Overview and History of Sakawa Subculture

Overview and History of Sakawa Subculture

Sakawa is a Ghanaian subculture where participants manipulate others to obtain money by using internet fraud and spiritual influence. (Oduro-Frimpong 2014 ,Warner 2010, CSO Online 2018).  Participants of the Sakawa subculture are mostly unemployed, low-income young men living in low-income areas (Oduro-Frimpong 2014, Peppeh, K. O., Mano, W. 2015, Vice 2013, Boateng et al. 2010). Sakawa branched from its predecessor, ‘pen pal scams’. Pen pal scams were purely internet based and originated from Nigeria; it involved young low-income men cunningly obtaining money from others (mostly foreigners), by luring them to, for example, invest in businesses that do not exist (Vice 2013).  After pen pal scams were introduced to Ghana, they became very common as the number of internet browsing spots (internet cafes) in low-income neighborhoods in Ghana increased exponentially in late 2000s. Around this time, pen pal scams begun to have a spiritual component to them and the term ‘Sakawa’ was invented and is widely used to describe this advanced internet fraud which was backed by spiritual rituals  (Oduro-Frimpong 2014). Because the practice was considered immoral and mystical, the media, especially the news and films, were the only means individuals who were not part of the subculture gained some knowledge about Sakawa practices (Oduro-Frimpong 2014, Peppeh, K. O., Mano, W. 2015). These avenues reported on how the participants engaged in internet fraud and the different kinds of occultic rituals they performed, including lying in a coffin or murdering a family relative (Oduro-Frimpong 2014, Peppeh, K. O., Mano, W. 2015). Additionally, films like Sakawa Boys (2009) highlighted the success of Sakawa participants in internet fraud after performing the cultic practices which enabled participants to move up the social class ladder and buy expensive property (Oduro-Frimpong 2014, Peppeh, K. O., Mano, W. 2015, Awiah, 2015a). Because of the ritualistic nature of the practice of Sakawa, those who gain wealth by participating in this subculture are marginalized and labeled as deviant. Moreover, the portrayal of Sakawa participants in film and in the news as ‘quick money makers’ caused a moral panic around young men from low income areas who became wealthy relatively quickly. Yet, by engaging in this subculture, participants challenge the traditional notion that there are only few opportunities for poor folk from deprived communities to gain wealth.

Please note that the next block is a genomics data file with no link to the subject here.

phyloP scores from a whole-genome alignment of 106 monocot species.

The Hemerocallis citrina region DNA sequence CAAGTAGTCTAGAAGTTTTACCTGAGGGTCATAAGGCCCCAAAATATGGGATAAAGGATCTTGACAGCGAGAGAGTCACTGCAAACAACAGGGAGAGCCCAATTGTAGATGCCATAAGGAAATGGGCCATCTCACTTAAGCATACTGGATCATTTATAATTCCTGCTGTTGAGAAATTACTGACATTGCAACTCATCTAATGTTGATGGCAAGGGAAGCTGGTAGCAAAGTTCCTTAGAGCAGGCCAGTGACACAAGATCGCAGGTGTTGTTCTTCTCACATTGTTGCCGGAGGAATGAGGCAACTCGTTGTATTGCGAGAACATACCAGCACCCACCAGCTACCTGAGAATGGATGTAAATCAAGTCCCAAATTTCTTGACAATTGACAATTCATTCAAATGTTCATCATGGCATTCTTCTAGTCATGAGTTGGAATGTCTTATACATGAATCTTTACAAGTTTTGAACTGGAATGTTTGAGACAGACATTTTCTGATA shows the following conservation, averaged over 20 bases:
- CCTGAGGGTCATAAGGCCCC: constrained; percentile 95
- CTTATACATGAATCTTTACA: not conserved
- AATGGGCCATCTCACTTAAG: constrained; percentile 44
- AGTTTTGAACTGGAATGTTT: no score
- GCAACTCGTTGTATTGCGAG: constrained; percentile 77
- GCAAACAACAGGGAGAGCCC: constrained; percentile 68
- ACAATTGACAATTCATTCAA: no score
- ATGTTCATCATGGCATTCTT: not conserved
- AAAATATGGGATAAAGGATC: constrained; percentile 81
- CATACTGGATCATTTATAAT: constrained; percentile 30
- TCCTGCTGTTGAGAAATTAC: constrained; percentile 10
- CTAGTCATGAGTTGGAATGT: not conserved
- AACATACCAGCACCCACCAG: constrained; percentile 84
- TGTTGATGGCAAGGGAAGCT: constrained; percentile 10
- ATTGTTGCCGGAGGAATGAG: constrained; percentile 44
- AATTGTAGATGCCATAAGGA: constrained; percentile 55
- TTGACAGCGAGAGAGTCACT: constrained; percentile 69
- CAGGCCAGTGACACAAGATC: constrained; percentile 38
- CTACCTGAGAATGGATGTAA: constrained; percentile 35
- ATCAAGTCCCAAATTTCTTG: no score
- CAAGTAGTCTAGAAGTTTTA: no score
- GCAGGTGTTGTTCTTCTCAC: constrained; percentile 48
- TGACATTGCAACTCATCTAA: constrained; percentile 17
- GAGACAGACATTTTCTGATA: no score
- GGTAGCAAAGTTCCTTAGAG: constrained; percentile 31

On this page I will discuss the history, elaborate on the main themes of the subculture and finally, discuss how those who participate in the subculture rationalize their involvement with Sakawa.

 

Poster showing rituals of Sakawa Boys featuring a man with his mouth open with US Dollar bills spilling out, a snake, a group of men partaking in Sakawa rituals with snakes and other occultic items

Poster showing rituals of Sakawa Boys. (Image obtained from Oduro-Frimpong (2014)

History of Subculture

This subculture is believed to have stemmed from the pen pal scams that started in Nigeria (Vice 2013). The pen pal scams reportedly started in Ghana in the 1980s after about 62,000 Ghanaians who unlawfully migrated to Nigeria were evicted to their homeland, Ghana (New York Times, Sheila Rule 1985). These scams were mostly practiced in low-income communities and it involved asking pen pals from western countries for money directly or formulating a story about a business (which did not exist) and asking pen pals to invest in the business. After pen pal/internet fraud spread, the tactics of the frauds became well known and it became harder to make money from the pen pal scamming. So, the frauds began to seek protection and ‘good luck’ from traditional priests, this was when Sakawa was born (Vice 2013).

Sakawa is a portmanteau of the two Hausa words ‘saka’ (to put it in) and ‘wa’ (to [have] put something in) and is used to refer to the use of occult religious rituals assigned by voodoo priests to back internet fraud to get real and fast results (Oduro-Frimpong 2014, Warner 2010, CSO Online 2018). The subculture is mostly made up of young men from low-income areas like Nima. According to research conducted by Boateng et al., 85% of cyber-crime suspects are mostly young men aged between 21-35 (2010). The practice of Sakawa grew to its highest peak in 2009 when internet was more accessible to low-income folks because of the spike in the number of internet browsing spots or internet cafes (Oduro-Frimpong 2014).